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A socialist newsweekly published in the interests of working people
Vol. 69/No. 46November 28, 2005


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(lead article)
Copper workers in Southwest
push back company concessions
Return to work confident after four-month strike
AP/John Miller
Members of United Steelworkers and other striking unions picket Asarco’s facilities near Hayden, Arizona, July 8. The 1,500 workers returned to work November 16 after pushing back proposed cuts in wages, pensions, and health-care coverage.

KEARNY, Arizona—Some 1,500 copper miners in Arizona and Texas overwhelmingly approved an agreement with Asarco November 13, ending a four-month strike that pushed back company concession demands. It was the first walkout in U.S. copper mines in 15 years. “We forced Asarco to back off of all their take-back demands,” said Martha Sharp, a member of United Steelworkers (USW) Local 915 and a mill operator, as she picketed at the entrance of the Ray open pit mine here. “The company sought to cut our wages by $4 to $5 per hour, make huge cuts in medical coverage, do away with pensions for new hires, and freeze pension payments for the rest of us.”

Strikers returned to work at the five Arizona sites and one Texas site November 16 under an existing contract that has been extended until Dec. 31, 2006. Although the unions did not win a new contract, miners explained that the agreement shows the miners were strong enough to prevent across-the-board concessions. At the same time, workers said they realize they may be back on the picket lines next year.

“We conducted a disciplined strike and are proud of what we accomplished,” said Tony Pizano, a member of USW Local 915 and union veteran for 28 years. “There were no unnecessary firings and, after months of stalling, we forced the company to agree to a successorship clause that requires any buyer of Asarco to recognize the union.” This clause was the major sticking point in negotiations until recently. Former Asarco chief executive officer Daniel Tellechea argued that such a clause would diminish the company’s market value. Days before the settlement Tellechea resigned as CEO. His hardball stance became an obstacle in the eyes of Asarco’s creditors.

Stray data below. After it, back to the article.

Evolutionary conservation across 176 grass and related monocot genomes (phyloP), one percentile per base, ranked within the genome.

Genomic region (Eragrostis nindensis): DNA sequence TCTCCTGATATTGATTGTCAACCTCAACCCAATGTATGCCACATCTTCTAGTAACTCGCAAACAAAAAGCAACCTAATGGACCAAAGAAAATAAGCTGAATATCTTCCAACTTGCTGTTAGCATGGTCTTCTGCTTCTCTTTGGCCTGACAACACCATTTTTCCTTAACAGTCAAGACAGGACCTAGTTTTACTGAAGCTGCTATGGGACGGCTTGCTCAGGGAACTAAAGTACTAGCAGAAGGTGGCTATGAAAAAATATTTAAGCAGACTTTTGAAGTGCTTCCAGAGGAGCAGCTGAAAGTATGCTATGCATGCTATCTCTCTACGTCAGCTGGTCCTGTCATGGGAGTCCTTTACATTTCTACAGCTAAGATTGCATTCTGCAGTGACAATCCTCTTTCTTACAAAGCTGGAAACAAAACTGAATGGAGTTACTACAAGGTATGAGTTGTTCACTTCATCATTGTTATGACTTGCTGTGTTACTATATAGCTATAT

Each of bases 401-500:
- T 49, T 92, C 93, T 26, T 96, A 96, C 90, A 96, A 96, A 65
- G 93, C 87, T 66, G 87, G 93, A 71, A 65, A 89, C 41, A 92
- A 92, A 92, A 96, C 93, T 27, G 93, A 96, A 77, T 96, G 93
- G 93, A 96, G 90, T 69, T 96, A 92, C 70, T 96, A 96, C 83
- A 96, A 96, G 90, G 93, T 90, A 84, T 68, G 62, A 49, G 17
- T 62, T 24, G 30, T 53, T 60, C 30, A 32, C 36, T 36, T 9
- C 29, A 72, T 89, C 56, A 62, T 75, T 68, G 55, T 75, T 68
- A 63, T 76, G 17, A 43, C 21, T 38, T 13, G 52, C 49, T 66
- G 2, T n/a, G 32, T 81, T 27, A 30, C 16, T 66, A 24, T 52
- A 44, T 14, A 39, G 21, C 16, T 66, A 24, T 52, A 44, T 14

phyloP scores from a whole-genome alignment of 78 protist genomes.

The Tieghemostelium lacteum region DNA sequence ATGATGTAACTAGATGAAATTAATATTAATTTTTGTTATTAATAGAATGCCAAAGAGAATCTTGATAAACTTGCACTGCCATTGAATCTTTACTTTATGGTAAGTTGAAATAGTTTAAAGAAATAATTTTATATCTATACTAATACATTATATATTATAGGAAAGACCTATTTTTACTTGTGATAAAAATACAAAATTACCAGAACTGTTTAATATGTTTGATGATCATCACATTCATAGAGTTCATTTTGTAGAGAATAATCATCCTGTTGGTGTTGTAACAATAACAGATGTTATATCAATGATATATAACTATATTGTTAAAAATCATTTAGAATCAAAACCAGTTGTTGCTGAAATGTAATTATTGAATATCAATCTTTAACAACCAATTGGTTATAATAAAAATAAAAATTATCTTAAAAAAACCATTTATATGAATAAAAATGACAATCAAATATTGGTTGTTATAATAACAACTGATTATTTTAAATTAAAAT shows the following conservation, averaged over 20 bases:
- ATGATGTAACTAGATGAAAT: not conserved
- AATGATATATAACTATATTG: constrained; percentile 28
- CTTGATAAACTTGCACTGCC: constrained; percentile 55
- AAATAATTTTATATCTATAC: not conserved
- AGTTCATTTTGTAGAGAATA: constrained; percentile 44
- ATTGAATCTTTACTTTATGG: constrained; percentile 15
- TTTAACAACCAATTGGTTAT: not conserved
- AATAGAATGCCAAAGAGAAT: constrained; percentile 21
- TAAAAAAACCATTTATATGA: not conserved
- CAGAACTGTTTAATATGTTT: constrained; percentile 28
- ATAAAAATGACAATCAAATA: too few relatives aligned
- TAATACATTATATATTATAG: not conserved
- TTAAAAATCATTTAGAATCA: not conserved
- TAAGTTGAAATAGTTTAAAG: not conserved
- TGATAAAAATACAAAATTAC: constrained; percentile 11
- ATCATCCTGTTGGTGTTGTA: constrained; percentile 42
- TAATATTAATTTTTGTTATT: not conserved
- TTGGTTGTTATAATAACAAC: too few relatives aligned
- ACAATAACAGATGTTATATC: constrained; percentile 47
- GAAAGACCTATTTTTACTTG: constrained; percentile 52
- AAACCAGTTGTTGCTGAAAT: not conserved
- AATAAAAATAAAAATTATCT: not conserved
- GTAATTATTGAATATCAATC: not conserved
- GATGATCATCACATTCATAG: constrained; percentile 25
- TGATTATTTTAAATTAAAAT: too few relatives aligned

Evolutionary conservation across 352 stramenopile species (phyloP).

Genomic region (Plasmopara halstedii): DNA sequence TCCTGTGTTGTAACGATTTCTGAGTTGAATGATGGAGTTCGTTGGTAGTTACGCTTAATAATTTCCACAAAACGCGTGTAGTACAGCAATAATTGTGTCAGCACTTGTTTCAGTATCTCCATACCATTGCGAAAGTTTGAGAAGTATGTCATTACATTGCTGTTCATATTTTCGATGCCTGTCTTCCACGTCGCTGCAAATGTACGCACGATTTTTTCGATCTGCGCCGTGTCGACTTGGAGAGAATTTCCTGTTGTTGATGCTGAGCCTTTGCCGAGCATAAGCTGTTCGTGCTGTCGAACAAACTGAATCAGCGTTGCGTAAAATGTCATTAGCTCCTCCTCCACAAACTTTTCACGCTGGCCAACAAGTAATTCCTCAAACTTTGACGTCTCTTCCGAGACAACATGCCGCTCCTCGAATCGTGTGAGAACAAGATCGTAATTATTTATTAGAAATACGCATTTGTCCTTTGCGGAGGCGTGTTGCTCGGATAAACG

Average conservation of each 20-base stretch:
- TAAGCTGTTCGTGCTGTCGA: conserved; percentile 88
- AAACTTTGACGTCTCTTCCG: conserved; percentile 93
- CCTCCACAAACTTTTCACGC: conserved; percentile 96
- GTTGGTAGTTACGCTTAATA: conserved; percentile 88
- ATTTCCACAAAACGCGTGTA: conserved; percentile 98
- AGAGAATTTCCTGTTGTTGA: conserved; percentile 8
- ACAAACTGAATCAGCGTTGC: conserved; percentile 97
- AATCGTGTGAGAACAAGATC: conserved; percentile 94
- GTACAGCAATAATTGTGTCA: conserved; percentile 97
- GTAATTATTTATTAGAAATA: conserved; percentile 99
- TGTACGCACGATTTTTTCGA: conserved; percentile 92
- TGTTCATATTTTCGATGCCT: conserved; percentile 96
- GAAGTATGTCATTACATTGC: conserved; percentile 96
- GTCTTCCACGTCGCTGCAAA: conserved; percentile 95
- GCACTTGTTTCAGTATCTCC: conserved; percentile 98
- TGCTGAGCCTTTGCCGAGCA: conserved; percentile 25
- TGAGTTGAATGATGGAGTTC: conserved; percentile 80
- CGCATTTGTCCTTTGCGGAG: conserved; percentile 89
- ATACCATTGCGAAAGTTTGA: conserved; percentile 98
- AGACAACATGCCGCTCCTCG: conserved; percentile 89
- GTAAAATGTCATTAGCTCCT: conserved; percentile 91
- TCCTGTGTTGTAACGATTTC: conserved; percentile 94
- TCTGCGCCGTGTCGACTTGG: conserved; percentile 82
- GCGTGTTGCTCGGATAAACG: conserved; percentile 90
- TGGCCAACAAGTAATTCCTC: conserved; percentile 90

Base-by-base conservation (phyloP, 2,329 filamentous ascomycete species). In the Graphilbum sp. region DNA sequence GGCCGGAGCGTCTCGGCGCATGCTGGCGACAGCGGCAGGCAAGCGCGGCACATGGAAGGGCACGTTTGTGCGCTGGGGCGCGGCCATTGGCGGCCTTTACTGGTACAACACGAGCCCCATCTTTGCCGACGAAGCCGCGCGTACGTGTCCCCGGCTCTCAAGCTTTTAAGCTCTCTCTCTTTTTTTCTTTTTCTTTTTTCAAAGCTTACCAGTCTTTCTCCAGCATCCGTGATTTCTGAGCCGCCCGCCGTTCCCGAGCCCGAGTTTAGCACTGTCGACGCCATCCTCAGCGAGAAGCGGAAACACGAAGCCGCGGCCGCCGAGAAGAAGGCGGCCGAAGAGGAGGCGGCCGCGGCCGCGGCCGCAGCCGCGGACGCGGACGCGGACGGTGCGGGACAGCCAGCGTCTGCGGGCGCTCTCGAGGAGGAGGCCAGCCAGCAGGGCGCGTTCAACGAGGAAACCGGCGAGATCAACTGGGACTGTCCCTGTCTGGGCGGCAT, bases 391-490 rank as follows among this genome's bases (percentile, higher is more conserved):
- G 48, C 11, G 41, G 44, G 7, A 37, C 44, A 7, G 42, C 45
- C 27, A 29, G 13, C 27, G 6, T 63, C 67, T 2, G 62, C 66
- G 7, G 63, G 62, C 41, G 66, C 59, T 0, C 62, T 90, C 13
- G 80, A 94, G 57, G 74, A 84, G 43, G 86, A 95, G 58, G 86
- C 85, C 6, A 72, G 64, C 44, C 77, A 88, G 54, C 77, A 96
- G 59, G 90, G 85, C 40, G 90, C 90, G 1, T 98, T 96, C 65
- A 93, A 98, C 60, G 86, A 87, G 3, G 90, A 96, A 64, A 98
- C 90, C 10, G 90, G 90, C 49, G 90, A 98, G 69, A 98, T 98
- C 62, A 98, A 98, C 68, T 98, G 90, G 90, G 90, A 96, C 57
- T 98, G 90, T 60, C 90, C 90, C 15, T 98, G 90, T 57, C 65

On November 14, a bankruptcy court in Corpus Christi, Texas, approved the settlement. Asarco had filed for Chapter 11 bankruptcy protection there shortly after the strike began.

With copper prices at record levels of about $2 per pound, 50 cents higher than when workers walked out, Asarco has been losing ground to Phelps Dodge, its main competitor and the largest U.S. copper producer. In the first nine months of this year, Phelps Dodge’s net income reached $1.4 billion, roughly double that of the same period in 2004. Phelps Dodge bosses broke the unions in a 1983 strike with the aid of state authorities, who sent in the National Guard to help herd scabs into the mines.

The unions also forced Asarco to resume payment of both long- and short-term disability payments to former employees and surviving spouses, according to The Rumble in Copper, a union newsletter. Asarco had used its bankruptcy status to halt payments to 117 workers, many of whom are out of work due to on-the-job injuries.

The copper giant got a black eye October 6 when the National Labor Relations Board (NLRB) issued a formal complaint against the company, charging Asarco with violations of labor law related to “the withholding of accrued vacation benefits, interrogation of union workers and surveillance of union activities,” the Arizona Daily Star reported. “We found the violations were serious enough to have provoked the strike,” the NLRB director in Phoenix told the media.

No love is lost between the town of Kearny and Asarco, either. The Copper Basin News, a local daily, reported November 9 that Asarco has used bankruptcy laws to skirt paying property taxes to the town for the second time in three years.

During the four-month walkout, thousands of working people in the surrounding copper towns backed the striking workers. Strikers who had to take jobs elsewhere are streaming back to their jobs in the mines. The mood here is upbeat as the union and its supporters prepare for the next stage of the struggle.

Dean Hazlewood contributed to this article.
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